Any time you venture away from home with your pet, you can’t be sure about the water supply you’ll find when you get to your destination. Even at well-managed off-leash dog park areas, you can quickly end up with a thirsty dog and nothing to offer him. We here at Take Your Pet can’t stress enough the importance of being able to offer your dog clean, fresh water whenever he needs it… even when it’s no longer hotter than a freshly trimmed poodle in summer.
If you’re leaving the house, take the time to grab two basic items: A bottle of water for your pet, and a portable dish to offer it to him in. People often overlook these two simple items, and forget that when their pet is thirsty, she will help herself to any source of water that she can find, be it a mud puddle or a clear stream. The point is that you can’t trust these water sources as being safe for your dog to drink
Many of the pollutants that end up in these water sources could contain chemicals that could kill your dog. In fact, antifreeze, one of the biggest killers of dogs in the world, not only mixes with water, but tastes good to dogs as well! Aside from these factors that can be found in nature, you also face the possibility that someone has put out water with the intent of harming your dog.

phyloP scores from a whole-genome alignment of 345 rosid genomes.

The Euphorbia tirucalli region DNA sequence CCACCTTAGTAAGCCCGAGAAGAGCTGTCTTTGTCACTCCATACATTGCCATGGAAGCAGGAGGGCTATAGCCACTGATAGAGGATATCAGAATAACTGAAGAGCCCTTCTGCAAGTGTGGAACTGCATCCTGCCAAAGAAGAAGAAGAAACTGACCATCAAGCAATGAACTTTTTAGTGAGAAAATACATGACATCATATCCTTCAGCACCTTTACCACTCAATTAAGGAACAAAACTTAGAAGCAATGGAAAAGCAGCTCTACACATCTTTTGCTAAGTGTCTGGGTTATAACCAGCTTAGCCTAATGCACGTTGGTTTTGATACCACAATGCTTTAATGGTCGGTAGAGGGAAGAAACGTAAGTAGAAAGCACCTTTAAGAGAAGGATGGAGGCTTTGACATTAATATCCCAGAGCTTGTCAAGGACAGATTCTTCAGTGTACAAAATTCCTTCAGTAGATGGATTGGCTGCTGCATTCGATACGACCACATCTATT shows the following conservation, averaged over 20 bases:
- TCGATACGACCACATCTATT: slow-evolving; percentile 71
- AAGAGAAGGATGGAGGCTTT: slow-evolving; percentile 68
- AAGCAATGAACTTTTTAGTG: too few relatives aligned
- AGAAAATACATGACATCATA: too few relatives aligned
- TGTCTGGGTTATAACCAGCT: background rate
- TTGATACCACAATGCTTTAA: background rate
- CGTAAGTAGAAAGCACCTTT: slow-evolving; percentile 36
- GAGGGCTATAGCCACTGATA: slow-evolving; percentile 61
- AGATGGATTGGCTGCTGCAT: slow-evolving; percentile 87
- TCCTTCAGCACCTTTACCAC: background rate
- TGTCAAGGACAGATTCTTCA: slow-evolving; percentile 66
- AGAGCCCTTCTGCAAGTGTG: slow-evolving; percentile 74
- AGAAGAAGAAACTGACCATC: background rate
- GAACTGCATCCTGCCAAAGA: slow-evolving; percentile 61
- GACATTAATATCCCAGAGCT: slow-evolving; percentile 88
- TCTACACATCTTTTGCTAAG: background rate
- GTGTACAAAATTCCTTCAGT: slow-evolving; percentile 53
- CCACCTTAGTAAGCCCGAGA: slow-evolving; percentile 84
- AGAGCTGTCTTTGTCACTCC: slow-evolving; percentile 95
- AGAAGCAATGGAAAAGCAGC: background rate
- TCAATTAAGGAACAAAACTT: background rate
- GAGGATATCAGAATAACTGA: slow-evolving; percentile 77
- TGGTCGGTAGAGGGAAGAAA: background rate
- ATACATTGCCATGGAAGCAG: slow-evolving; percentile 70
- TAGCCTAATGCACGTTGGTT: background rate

To avoid having to make your dog go thirsty and spend your time at the off leash dog park pulling him away from puddles and streams constantly this fall, take some water with you when you head out. A single serve soda bottle can easily be refilled with water from your tap before you venture forth for exercise and adventure with your pet. Portable bowls come in many forms, from cloth bowls that can be squished into small spaces to flat plastic discs that can be expanded when needed.
Always be alert and examine any sources of water that you come across before letting your dog play in them. Whether it’s a natural stream or a child’s plastic pool that has been set up with water, make sure that they look clean and can be trusted before you let your pooch hop in to cool off. And with winter approaching, you may want to limit your dog’s water activities altogether to prevent them catching a chill as the weather starts to cool down for the year.